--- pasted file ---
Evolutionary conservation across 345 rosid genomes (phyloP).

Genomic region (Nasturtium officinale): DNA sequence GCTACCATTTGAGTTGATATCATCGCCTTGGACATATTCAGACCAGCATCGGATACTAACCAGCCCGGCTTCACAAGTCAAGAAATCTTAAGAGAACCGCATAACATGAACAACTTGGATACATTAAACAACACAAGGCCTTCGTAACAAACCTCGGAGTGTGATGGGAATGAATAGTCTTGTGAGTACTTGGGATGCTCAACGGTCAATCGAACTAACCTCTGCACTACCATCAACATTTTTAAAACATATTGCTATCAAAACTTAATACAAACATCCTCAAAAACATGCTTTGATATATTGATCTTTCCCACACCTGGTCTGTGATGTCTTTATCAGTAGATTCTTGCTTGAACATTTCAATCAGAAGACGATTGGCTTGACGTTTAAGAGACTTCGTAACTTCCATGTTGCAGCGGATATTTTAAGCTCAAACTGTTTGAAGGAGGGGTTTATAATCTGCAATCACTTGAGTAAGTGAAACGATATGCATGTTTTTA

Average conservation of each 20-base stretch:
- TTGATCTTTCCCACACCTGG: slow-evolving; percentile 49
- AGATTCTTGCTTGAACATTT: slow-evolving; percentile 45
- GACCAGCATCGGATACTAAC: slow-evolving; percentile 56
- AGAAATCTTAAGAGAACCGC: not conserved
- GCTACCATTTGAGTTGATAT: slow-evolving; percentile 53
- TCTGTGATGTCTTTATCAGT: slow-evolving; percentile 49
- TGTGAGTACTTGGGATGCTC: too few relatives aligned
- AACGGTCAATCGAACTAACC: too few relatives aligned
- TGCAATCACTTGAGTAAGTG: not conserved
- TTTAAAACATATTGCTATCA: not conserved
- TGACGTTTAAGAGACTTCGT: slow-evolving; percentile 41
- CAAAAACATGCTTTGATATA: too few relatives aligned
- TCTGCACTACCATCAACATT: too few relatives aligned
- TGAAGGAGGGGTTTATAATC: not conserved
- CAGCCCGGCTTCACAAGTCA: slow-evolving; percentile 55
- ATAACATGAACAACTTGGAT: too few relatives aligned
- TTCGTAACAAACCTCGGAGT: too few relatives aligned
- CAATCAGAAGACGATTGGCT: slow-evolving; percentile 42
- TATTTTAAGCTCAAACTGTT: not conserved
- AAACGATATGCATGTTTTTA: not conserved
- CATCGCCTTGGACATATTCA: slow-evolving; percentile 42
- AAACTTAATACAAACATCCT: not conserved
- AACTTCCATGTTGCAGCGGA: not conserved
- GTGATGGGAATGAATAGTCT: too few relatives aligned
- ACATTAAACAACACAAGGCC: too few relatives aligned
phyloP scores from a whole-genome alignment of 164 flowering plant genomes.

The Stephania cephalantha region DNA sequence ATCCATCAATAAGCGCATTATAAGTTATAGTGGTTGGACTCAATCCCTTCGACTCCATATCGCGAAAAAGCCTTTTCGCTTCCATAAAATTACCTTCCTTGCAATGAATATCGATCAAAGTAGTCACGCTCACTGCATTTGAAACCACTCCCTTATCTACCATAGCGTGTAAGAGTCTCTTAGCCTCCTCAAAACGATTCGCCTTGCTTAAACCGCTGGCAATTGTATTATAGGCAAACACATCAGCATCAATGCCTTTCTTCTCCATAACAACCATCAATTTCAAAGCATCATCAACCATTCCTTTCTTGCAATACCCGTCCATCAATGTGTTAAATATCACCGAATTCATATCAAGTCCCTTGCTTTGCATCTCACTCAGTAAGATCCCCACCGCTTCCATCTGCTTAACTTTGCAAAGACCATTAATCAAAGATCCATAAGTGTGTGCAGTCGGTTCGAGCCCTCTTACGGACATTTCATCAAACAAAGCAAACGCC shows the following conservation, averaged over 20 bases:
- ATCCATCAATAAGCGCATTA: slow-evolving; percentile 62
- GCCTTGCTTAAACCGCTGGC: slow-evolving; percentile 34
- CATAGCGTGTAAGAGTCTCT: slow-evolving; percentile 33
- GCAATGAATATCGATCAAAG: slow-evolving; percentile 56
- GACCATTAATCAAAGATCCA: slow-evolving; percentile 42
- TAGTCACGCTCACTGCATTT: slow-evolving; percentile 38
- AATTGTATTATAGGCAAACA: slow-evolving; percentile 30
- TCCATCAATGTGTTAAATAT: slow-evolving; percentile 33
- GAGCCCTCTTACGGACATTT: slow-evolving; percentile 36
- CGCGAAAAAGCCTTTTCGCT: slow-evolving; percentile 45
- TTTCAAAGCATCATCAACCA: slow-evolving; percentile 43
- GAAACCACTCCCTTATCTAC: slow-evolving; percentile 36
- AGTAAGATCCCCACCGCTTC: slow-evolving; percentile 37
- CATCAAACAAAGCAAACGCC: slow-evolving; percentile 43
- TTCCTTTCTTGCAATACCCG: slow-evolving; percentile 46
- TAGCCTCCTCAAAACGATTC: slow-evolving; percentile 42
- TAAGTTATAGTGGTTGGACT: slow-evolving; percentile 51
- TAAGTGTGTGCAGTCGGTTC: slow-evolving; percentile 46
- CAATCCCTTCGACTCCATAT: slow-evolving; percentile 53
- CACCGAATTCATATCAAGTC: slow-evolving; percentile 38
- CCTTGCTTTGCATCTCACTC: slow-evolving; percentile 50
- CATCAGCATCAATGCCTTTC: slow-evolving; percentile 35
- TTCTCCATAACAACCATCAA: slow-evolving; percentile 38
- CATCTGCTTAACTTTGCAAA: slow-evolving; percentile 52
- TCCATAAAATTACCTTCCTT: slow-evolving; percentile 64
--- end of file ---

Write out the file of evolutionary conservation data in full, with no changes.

Evolutionary conservation across 345 rosid genomes (phyloP).

Genomic region (Nasturtium officinale): DNA sequence GCTACCATTTGAGTTGATATCATCGCCTTGGACATATTCAGACCAGCATCGGATACTAACCAGCCCGGCTTCACAAGTCAAGAAATCTTAAGAGAACCGCATAACATGAACAACTTGGATACATTAAACAACACAAGGCCTTCGTAACAAACCTCGGAGTGTGATGGGAATGAATAGTCTTGTGAGTACTTGGGATGCTCAACGGTCAATCGAACTAACCTCTGCACTACCATCAACATTTTTAAAACATATTGCTATCAAAACTTAATACAAACATCCTCAAAAACATGCTTTGATATATTGATCTTTCCCACACCTGGTCTGTGATGTCTTTATCAGTAGATTCTTGCTTGAACATTTCAATCAGAAGACGATTGGCTTGACGTTTAAGAGACTTCGTAACTTCCATGTTGCAGCGGATATTTTAAGCTCAAACTGTTTGAAGGAGGGGTTTATAATCTGCAATCACTTGAGTAAGTGAAACGATATGCATGTTTTTA

Average conservation of each 20-base stretch:
- TTGATCTTTCCCACACCTGG: slow-evolving; percentile 49
- AGATTCTTGCTTGAACATTT: slow-evolving; percentile 45
- GACCAGCATCGGATACTAAC: slow-evolving; percentile 56
- AGAAATCTTAAGAGAACCGC: not conserved
- GCTACCATTTGAGTTGATAT: slow-evolving; percentile 53
- TCTGTGATGTCTTTATCAGT: slow-evolving; percentile 49
- TGTGAGTACTTGGGATGCTC: too few relatives aligned
- AACGGTCAATCGAACTAACC: too few relatives aligned
- TGCAATCACTTGAGTAAGTG: not conserved
- TTTAAAACATATTGCTATCA: not conserved
- TGACGTTTAAGAGACTTCGT: slow-evolving; percentile 41
- CAAAAACATGCTTTGATATA: too few relatives aligned
- TCTGCACTACCATCAACATT: too few relatives aligned
- TGAAGGAGGGGTTTATAATC: not conserved
- CAGCCCGGCTTCACAAGTCA: slow-evolving; percentile 55
- ATAACATGAACAACTTGGAT: too few relatives aligned
- TTCGTAACAAACCTCGGAGT: too few relatives aligned
- CAATCAGAAGACGATTGGCT: slow-evolving; percentile 42
- TATTTTAAGCTCAAACTGTT: not conserved
- AAACGATATGCATGTTTTTA: not conserved
- CATCGCCTTGGACATATTCA: slow-evolving; percentile 42
- AAACTTAATACAAACATCCT: not conserved
- AACTTCCATGTTGCAGCGGA: not conserved
- GTGATGGGAATGAATAGTCT: too few relatives aligned
- ACATTAAACAACACAAGGCC: too few relatives aligned
phyloP scores from a whole-genome alignment of 164 flowering plant genomes.

The Stephania cephalantha region DNA sequence ATCCATCAATAAGCGCATTATAAGTTATAGTGGTTGGACTCAATCCCTTCGACTCCATATCGCGAAAAAGCCTTTTCGCTTCCATAAAATTACCTTCCTTGCAATGAATATCGATCAAAGTAGTCACGCTCACTGCATTTGAAACCACTCCCTTATCTACCATAGCGTGTAAGAGTCTCTTAGCCTCCTCAAAACGATTCGCCTTGCTTAAACCGCTGGCAATTGTATTATAGGCAAACACATCAGCATCAATGCCTTTCTTCTCCATAACAACCATCAATTTCAAAGCATCATCAACCATTCCTTTCTTGCAATACCCGTCCATCAATGTGTTAAATATCACCGAATTCATATCAAGTCCCTTGCTTTGCATCTCACTCAGTAAGATCCCCACCGCTTCCATCTGCTTAACTTTGCAAAGACCATTAATCAAAGATCCATAAGTGTGTGCAGTCGGTTCGAGCCCTCTTACGGACATTTCATCAAACAAAGCAAACGCC shows the following conservation, averaged over 20 bases:
- ATCCATCAATAAGCGCATTA: slow-evolving; percentile 62
- GCCTTGCTTAAACCGCTGGC: slow-evolving; percentile 34
- CATAGCGTGTAAGAGTCTCT: slow-evolving; percentile 33
- GCAATGAATATCGATCAAAG: slow-evolving; percentile 56
- GACCATTAATCAAAGATCCA: slow-evolving; percentile 42
- TAGTCACGCTCACTGCATTT: slow-evolving; percentile 38
- AATTGTATTATAGGCAAACA: slow-evolving; percentile 30
- TCCATCAATGTGTTAAATAT: slow-evolving; percentile 33
- GAGCCCTCTTACGGACATTT: slow-evolving; percentile 36
- CGCGAAAAAGCCTTTTCGCT: slow-evolving; percentile 45
- TTTCAAAGCATCATCAACCA: slow-evolving; percentile 43
- GAAACCACTCCCTTATCTAC: slow-evolving; percentile 36
- AGTAAGATCCCCACCGCTTC: slow-evolving; percentile 37
- CATCAAACAAAGCAAACGCC: slow-evolving; percentile 43
- TTCCTTTCTTGCAATACCCG: slow-evolving; percentile 46
- TAGCCTCCTCAAAACGATTC: slow-evolving; percentile 42
- TAAGTTATAGTGGTTGGACT: slow-evolving; percentile 51
- TAAGTGTGTGCAGTCGGTTC: slow-evolving; percentile 46
- CAATCCCTTCGACTCCATAT: slow-evolving; percentile 53
- CACCGAATTCATATCAAGTC: slow-evolving; percentile 38
- CCTTGCTTTGCATCTCACTC: slow-evolving; percentile 50
- CATCAGCATCAATGCCTTTC: slow-evolving; percentile 35
- TTCTCCATAACAACCATCAA: slow-evolving; percentile 38
- CATCTGCTTAACTTTGCAAA: slow-evolving; percentile 52
- TCCATAAAATTACCTTCCTT: slow-evolving; percentile 64